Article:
Educational policy and historical context

Ellie Rounds '98

Image courtesy of Ellie Rounds '98

Ellie Rounds '98, Access and Equity Coordinator

Major: History, Minor: Religion

Employer: Massachusetts Department of Elementary and Secondary Education (MA DESE)

A typical day: As an Access and Equity Specialist, Ellie works primarily with charter schools under the Massachusetts Dept. of Elementary and Secondary Education. Most of her work involves special education and English as a Second Language programs. She visits schools, making sure these programs are accessible and equitable for all students. Since the Mass. Department of Education is the sole authorizer of charter schools, Rounds’s position involves working closely with these institutions to make sure they are following standards and policies. She works as a liaison between charter school administrators, teachers and the various units in the DESE.

How Rounds got from graduating from MHC to becoming a Access and Equity Specialist: After graduation, she entered Teach for America and taught within the program for three years as an English teacher in Special Education outside of New Orleans. She then moved to Boston and taught at one charter school, and then helped open another new charter school. She also worked for a number of years at both charter and traditional district schools.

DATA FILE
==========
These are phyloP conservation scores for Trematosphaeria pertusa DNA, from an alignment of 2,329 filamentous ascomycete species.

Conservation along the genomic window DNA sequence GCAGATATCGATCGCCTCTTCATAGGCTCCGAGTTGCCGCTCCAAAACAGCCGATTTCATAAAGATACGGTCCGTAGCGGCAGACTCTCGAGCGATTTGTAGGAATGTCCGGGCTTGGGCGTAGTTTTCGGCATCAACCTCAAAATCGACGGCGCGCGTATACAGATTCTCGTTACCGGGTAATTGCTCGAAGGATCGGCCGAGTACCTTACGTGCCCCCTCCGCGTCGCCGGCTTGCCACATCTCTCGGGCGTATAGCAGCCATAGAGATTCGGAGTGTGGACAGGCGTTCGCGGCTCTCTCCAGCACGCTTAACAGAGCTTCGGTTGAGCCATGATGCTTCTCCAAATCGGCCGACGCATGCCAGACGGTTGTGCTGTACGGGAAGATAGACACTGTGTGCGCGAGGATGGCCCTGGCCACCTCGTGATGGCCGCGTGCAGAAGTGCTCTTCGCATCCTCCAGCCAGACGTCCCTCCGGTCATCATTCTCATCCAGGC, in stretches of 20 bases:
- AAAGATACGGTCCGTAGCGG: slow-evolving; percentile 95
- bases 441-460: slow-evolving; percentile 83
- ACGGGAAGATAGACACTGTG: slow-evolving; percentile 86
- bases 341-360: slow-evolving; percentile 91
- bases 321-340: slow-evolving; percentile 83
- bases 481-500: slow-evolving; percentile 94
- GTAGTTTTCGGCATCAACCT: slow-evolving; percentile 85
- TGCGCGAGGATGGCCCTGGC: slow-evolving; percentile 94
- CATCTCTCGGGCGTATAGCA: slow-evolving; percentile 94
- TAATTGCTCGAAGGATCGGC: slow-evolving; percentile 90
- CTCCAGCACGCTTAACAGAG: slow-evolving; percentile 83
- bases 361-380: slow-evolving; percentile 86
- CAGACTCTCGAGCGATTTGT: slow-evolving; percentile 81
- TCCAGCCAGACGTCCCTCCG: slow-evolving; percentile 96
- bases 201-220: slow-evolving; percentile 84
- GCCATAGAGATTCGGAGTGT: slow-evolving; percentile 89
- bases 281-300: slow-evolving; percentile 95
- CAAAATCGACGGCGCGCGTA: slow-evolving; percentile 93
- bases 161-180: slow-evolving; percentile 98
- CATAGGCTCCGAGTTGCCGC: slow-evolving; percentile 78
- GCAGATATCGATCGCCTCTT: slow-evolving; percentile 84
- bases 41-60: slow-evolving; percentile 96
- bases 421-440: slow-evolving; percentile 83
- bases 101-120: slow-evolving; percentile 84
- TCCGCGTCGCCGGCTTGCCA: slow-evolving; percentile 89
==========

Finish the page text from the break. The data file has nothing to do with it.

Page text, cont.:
From working closely with specialists in education, she decided that policy work was what she really wanted to do. She found an open position with the Massachusetts Department of Education, where she helped revise criteria for evaluating schools. In part of her work, she interprets federal and state law related policies and shares her knowledge with those trying to meet policies or teacher qualifications. For example, Rounds helps charter schools and teachers with their questions on teacher qualification standards. 

How to make the path from History major and career smoother: As a History major and Religion minor, Rounds suggests students explore classes beyond major requirements. She especially recommends taking Politics classes for this kind of work, since she thinks it would have helped her in her current job.

She also recommends that students take advantage of as many diverse classes as one student can take, before “you convince yourself this is the only thing you want to do.” She worries that too much emphasis is put on students to find career tracks early on, when really diverse experiences help uncover new opportunities.

While teaching was a passion of hers, she didn’t know until she started her work as a teacher that she wanted to do policy. Teaching helped open that possibility to her, experiencing how policy and law influenced the classroom.

"The ability to read and write critically and understand historical context was important, especially because policy work occasionally does not integrate it well enough. History and a historical context help to teach others and describe policies, particularly in education and legal issues."

From her own experiences in the classroom, Rounds feels that historians can sometimes get caught up in the past—what would be more helpful are explicit connections to the current day.  

"Having a History major gives students a critical eye for interpretation and information, and speaks to a developed way of thinking, reading, and writing. It would be important for students to hone those skills more and advertise or translate those abilities to the workplace." Rounds advises.